Depending on your business needs and each asset you are interested in, you don’t have to go all-in with one or the other for all assets. For instance, it may be more feasible to lease one asset and buy the other, depending on their individual features. Also, buying second-hand may also be a viable option. Fortunately, having this freedom allows you to individually evaluate all the assets you need and make the best overall decision for your business. Research about every asset is key.

New Lease Accounting Standards

The Financial Accounting Standards Board (FASB) and the International Accounting Standards Board (IASB) released new lease accounting standards ASC 842 and IFRS 16, respectively, in 2016. These new standards require all lease types to be recorded on the balance sheet. Although the new standards impact accounting, it does not have any significant effect on leasing. Therefore, your decision to lease or buy should be made using a cost-benefit analysis. This will allow you to focus on what the costs of the asset are and whether they will change over time. Leasing versus buying is a never-ending debate, but hopefully, the information in this blog can help you make an informed choice that fits with your business needs. As for accounting, you can use lease accounting software which will help you to implement new standards easily. Yardi Corom’s lease accounting software will help your business to comply with the new lease accounting standards of ASC 842 and IFRS 16. For more information, schedule a demo here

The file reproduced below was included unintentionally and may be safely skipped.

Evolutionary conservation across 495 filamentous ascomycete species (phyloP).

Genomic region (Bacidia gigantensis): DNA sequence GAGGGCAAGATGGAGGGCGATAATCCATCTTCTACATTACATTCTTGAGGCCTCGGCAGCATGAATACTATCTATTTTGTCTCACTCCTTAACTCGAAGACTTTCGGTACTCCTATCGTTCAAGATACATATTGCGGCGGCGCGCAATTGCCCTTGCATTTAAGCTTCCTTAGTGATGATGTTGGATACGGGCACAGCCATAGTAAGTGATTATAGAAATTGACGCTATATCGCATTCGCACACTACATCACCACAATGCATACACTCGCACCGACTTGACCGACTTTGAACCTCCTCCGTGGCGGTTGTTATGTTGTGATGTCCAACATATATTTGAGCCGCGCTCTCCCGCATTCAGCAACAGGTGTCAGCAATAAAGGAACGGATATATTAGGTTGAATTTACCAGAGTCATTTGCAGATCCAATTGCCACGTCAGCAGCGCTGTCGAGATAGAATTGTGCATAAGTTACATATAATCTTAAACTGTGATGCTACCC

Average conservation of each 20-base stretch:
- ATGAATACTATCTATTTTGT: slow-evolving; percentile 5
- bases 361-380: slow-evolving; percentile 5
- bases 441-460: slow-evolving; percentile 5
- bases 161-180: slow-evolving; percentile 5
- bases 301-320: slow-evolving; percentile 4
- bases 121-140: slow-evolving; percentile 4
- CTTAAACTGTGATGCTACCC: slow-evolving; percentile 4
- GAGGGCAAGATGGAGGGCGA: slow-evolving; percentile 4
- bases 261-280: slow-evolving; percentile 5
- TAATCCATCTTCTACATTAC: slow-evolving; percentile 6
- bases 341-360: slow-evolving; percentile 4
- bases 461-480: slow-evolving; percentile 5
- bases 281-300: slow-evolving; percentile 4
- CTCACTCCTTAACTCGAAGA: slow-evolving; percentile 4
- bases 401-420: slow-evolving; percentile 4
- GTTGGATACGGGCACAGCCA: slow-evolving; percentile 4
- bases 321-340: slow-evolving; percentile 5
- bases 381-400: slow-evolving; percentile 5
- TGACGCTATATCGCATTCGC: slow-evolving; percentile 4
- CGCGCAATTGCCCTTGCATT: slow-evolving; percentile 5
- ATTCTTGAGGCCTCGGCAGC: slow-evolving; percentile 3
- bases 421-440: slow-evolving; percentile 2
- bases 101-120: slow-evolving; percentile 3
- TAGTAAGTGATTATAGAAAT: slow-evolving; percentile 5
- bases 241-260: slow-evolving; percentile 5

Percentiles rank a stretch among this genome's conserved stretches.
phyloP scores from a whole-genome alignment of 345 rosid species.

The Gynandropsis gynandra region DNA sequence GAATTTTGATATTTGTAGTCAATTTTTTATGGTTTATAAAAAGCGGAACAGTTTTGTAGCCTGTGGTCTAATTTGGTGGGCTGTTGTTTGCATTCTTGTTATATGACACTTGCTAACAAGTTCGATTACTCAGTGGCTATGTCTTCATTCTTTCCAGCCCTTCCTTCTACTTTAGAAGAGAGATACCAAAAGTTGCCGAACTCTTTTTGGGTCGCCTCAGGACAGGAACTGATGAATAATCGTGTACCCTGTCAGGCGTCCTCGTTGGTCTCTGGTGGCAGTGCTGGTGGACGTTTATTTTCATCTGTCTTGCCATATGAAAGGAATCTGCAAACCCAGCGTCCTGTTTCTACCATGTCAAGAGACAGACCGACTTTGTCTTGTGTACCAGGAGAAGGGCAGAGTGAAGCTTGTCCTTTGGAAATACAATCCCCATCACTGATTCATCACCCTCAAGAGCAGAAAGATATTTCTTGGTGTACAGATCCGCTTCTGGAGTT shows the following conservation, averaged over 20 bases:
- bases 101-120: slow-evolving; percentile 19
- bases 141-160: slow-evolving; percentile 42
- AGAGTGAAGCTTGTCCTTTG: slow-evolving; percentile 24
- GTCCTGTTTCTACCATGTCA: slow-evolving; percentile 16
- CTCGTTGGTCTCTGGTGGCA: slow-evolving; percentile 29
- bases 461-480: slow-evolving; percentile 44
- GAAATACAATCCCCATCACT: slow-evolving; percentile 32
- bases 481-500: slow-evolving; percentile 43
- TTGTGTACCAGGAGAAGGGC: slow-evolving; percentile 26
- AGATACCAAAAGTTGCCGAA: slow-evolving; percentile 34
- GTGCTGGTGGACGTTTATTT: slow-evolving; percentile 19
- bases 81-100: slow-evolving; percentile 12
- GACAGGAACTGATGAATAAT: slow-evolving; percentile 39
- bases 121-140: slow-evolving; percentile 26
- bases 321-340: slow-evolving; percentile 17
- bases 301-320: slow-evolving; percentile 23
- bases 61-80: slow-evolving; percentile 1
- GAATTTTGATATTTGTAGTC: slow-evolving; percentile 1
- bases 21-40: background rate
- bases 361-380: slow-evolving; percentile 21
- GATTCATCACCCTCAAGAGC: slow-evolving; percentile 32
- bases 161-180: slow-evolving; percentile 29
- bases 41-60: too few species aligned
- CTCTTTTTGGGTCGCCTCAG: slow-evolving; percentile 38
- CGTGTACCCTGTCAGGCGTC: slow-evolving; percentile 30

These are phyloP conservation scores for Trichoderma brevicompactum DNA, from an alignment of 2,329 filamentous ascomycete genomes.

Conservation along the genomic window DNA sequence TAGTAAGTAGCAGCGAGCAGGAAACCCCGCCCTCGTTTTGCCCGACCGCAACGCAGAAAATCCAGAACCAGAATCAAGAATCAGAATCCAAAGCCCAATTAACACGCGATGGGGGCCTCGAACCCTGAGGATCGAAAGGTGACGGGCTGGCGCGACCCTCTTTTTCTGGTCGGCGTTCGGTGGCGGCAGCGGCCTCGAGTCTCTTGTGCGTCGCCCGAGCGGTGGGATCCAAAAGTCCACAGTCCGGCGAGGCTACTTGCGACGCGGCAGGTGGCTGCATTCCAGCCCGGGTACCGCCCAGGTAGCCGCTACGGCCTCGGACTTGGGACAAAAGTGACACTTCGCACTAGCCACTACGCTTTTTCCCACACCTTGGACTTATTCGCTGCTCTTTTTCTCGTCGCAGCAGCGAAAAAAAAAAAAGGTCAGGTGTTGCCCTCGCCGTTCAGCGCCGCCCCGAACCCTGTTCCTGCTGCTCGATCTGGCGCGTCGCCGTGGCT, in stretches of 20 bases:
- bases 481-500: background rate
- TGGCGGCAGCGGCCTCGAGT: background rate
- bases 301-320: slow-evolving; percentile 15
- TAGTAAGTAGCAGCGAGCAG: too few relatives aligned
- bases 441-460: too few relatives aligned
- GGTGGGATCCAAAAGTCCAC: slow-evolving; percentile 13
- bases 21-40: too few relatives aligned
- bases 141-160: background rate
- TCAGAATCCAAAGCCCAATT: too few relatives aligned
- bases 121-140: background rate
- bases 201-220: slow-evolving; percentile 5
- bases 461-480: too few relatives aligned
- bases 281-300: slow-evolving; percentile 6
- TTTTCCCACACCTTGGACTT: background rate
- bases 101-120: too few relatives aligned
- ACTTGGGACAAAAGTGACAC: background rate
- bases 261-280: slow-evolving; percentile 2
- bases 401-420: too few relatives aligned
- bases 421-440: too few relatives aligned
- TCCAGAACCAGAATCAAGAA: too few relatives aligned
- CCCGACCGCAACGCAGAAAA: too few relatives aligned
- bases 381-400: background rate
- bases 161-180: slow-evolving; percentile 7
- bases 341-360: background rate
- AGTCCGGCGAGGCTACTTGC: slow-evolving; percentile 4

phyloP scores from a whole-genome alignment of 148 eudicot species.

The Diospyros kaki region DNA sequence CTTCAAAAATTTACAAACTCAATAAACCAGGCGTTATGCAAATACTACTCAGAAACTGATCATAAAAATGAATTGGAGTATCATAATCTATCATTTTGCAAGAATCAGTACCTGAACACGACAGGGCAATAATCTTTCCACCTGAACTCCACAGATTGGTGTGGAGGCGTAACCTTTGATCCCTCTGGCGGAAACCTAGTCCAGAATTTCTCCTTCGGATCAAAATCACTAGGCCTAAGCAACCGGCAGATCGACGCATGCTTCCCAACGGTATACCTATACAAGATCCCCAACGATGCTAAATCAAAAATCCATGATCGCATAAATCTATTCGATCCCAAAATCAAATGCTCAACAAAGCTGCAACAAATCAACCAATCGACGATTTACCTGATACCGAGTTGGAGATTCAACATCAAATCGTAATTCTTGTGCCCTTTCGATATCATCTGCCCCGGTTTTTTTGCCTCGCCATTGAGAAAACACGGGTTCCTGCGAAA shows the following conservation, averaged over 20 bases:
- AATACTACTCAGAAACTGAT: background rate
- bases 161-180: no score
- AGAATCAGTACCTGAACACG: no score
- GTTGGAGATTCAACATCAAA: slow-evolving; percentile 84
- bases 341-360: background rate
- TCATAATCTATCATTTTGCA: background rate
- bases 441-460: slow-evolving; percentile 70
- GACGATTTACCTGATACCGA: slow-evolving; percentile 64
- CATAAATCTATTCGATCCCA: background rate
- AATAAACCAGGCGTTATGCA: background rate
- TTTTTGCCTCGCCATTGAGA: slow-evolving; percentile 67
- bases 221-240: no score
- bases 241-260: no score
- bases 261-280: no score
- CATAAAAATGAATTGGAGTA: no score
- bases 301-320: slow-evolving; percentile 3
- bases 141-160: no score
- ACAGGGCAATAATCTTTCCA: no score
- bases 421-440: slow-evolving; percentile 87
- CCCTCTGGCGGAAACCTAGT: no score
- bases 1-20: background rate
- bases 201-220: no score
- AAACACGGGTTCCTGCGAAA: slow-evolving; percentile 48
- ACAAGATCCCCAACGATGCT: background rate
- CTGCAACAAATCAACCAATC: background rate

Sanziana Bona

Sanziana Bona is a content marketing writer for Yardi Corom, a cloud-based software solution designed for commercial tenants and corporate occupiers and Yardi Kube, an all-in-one coworking management platform. She covers many commercial real estate related topics including FASB/IFRS compliance, lease accounting, coworking and flexile spaces, and more. You can connect with Sanziana via email.